• We’ve finally said goodbye to your baby bathtub and have started bathing you in the big tub. You love it! You have so much more room to splash and play with toys, and you like swirling the bubble-bath foam around.

Next weekend is your much anticipated (by us–you have no clue) first birthday party, and the planning has hit a fever pitch. I’m both excited and nervous, since we brilliantly planned it right during your afternoon nap time. But the big cake and your little smash cake are ordered, and I’m dying with anticipation of you going face first. (I hope you do!)


  
  

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a secret language

47 weeks

You’re rounding the corner on 11 months, and it seems every day brings a new discovery for you–or a discovery on our part of something you’re now capable of doing.

Yesterday afternoon, after I’d picked you up from daycare and we were sitting on the living room floor playing, you pointed at the stereo, which we’ve come to understand means you’d like us to turn on music. (The first time you did this, I was absolutely blown away: Not only do you know what music is, but you know to ask for it to “turn on” and you know where it comes from?!) I put on some Zucchero Fornaciari, and you started bopping in place to the rhythm, clapping your hands and smiling goofily before going about your business.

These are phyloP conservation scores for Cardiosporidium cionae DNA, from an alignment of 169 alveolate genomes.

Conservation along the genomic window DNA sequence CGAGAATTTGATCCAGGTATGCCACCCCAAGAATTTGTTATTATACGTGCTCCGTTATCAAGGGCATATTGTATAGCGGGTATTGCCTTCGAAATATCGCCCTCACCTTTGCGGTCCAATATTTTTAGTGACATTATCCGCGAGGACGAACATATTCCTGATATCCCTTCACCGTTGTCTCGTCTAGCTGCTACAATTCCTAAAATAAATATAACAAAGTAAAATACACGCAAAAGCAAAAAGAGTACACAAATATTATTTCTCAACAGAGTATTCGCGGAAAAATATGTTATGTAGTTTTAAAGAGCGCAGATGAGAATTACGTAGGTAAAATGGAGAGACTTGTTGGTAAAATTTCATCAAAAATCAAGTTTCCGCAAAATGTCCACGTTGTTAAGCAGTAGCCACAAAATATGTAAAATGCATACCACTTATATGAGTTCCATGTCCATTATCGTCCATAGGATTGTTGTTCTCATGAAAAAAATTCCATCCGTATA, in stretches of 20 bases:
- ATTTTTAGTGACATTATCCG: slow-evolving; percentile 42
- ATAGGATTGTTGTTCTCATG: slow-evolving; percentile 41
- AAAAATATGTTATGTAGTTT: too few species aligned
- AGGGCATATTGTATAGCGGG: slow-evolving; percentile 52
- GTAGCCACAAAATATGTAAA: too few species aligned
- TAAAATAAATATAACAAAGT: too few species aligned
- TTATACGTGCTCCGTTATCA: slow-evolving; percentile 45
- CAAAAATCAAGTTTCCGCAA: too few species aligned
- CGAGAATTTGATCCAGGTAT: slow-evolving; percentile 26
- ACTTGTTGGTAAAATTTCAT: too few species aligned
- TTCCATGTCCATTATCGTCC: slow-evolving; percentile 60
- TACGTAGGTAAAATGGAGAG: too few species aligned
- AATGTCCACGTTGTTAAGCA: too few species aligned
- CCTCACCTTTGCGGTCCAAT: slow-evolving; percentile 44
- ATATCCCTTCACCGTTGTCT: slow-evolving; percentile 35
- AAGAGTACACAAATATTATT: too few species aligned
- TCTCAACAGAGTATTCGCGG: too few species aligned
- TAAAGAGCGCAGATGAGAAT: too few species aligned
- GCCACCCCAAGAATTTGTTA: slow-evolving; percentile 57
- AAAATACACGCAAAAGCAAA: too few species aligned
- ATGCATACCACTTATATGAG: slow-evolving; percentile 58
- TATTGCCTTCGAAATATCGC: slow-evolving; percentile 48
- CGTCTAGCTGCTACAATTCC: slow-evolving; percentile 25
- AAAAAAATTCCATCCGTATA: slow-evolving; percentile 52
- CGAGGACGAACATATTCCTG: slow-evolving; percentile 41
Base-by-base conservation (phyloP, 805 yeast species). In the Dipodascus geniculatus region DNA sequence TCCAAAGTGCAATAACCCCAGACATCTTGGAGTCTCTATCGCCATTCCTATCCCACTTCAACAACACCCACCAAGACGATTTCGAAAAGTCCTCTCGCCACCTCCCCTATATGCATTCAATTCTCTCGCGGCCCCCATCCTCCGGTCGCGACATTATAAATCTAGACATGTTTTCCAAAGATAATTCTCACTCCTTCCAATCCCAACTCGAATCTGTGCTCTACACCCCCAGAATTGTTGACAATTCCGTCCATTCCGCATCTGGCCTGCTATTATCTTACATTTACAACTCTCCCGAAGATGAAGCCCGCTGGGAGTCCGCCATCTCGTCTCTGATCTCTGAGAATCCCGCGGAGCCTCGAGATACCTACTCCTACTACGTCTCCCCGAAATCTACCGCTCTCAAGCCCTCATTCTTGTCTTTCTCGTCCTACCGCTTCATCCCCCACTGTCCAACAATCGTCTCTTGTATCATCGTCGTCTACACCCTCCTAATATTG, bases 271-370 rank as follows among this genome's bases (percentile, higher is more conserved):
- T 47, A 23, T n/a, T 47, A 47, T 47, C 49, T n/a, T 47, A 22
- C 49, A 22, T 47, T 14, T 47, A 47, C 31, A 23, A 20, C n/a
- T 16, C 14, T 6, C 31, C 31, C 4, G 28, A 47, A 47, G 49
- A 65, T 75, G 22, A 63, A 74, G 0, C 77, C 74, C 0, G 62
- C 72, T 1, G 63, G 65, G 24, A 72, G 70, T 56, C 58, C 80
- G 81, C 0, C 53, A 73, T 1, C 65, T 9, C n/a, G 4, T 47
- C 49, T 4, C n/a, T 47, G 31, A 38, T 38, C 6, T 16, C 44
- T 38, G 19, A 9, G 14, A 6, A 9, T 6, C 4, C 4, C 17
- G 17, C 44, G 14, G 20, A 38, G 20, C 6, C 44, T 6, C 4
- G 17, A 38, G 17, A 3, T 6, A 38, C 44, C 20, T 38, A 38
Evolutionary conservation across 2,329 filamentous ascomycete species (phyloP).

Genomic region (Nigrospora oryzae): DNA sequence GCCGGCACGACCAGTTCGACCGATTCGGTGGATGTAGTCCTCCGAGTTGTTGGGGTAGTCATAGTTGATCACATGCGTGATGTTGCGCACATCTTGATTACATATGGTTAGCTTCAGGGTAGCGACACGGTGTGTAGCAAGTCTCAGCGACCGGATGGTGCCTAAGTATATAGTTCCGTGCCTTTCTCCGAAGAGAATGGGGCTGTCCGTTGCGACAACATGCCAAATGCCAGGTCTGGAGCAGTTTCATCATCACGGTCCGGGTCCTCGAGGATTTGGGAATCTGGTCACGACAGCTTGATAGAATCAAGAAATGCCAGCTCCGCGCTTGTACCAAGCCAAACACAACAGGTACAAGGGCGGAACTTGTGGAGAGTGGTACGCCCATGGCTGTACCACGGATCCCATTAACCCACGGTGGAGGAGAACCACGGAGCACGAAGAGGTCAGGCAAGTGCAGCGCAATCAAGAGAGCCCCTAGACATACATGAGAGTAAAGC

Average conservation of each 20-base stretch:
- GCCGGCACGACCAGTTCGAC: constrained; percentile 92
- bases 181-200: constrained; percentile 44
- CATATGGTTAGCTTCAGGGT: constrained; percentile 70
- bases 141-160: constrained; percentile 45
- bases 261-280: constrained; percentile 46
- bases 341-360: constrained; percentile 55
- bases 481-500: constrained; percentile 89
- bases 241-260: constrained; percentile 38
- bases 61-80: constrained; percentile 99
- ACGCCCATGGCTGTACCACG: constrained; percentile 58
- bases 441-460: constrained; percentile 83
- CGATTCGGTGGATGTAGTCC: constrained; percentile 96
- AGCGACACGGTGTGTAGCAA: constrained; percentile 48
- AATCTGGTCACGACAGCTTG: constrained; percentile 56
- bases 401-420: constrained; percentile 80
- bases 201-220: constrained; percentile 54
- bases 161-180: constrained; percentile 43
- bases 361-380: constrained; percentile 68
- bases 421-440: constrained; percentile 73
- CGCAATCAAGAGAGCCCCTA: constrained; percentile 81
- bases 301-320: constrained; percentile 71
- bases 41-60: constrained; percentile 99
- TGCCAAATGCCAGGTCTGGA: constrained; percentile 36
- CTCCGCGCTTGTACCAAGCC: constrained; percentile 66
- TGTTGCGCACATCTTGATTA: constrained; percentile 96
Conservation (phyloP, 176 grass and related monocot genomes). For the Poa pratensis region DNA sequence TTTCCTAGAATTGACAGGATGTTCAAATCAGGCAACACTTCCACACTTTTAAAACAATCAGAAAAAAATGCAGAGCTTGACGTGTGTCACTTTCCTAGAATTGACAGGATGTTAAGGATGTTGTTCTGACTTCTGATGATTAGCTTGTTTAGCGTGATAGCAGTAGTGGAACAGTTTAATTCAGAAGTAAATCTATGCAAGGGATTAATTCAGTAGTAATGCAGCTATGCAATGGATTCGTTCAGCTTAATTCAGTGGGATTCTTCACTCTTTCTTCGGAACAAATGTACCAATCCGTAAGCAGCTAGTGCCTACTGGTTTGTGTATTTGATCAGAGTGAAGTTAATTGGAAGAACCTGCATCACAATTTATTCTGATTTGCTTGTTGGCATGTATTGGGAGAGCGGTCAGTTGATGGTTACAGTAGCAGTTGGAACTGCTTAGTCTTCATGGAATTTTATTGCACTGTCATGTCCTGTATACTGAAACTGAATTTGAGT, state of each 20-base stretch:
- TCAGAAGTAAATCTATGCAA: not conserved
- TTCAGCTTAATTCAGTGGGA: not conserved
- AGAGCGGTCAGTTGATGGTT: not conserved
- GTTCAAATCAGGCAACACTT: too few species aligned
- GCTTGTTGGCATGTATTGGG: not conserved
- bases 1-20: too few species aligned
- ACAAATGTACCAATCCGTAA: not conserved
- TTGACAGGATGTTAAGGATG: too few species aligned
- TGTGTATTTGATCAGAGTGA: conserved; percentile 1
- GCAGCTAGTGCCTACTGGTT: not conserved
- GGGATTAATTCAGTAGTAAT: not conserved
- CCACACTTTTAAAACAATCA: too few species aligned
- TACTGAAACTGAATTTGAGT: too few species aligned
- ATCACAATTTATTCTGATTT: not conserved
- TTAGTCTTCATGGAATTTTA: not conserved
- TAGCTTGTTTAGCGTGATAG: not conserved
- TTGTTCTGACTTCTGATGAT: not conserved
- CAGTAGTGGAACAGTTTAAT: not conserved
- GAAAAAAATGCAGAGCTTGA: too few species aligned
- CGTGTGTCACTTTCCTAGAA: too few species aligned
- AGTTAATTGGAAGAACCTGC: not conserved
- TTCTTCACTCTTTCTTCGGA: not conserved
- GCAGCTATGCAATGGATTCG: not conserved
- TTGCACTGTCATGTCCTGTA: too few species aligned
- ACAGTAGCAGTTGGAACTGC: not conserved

After Daddy came home, he asked you, “Where’s the stereo?” and you pointed right to it. I was amazed! Somehow, you’ve picked up the word “stereo” and know that it refers to that delightful box on the shelf with the music and the flashing lights. Then I asked, “Where’s the fan?” and you pointed at the ceiling. You identify a handful of things by pointing: light, fish (which you associate with the fish mobiles in your room; you’ll point at any one of the three under-the-sea-themed hanging decorations), cat/kitties or either of the cats by name. You even know Luis is your doll; when we ask where he is, you crawl over to pick him up.

But when I say “where’s Mamma?” you kind of look absentmindedly around the room or stare back at me blankly. “Where’s Dada?” gets the same reaction. Daddy and I are not just a little puzzled that you clearly know your doll is named Luis but you show no indication of knowing that I am Mamma and that he is Dada.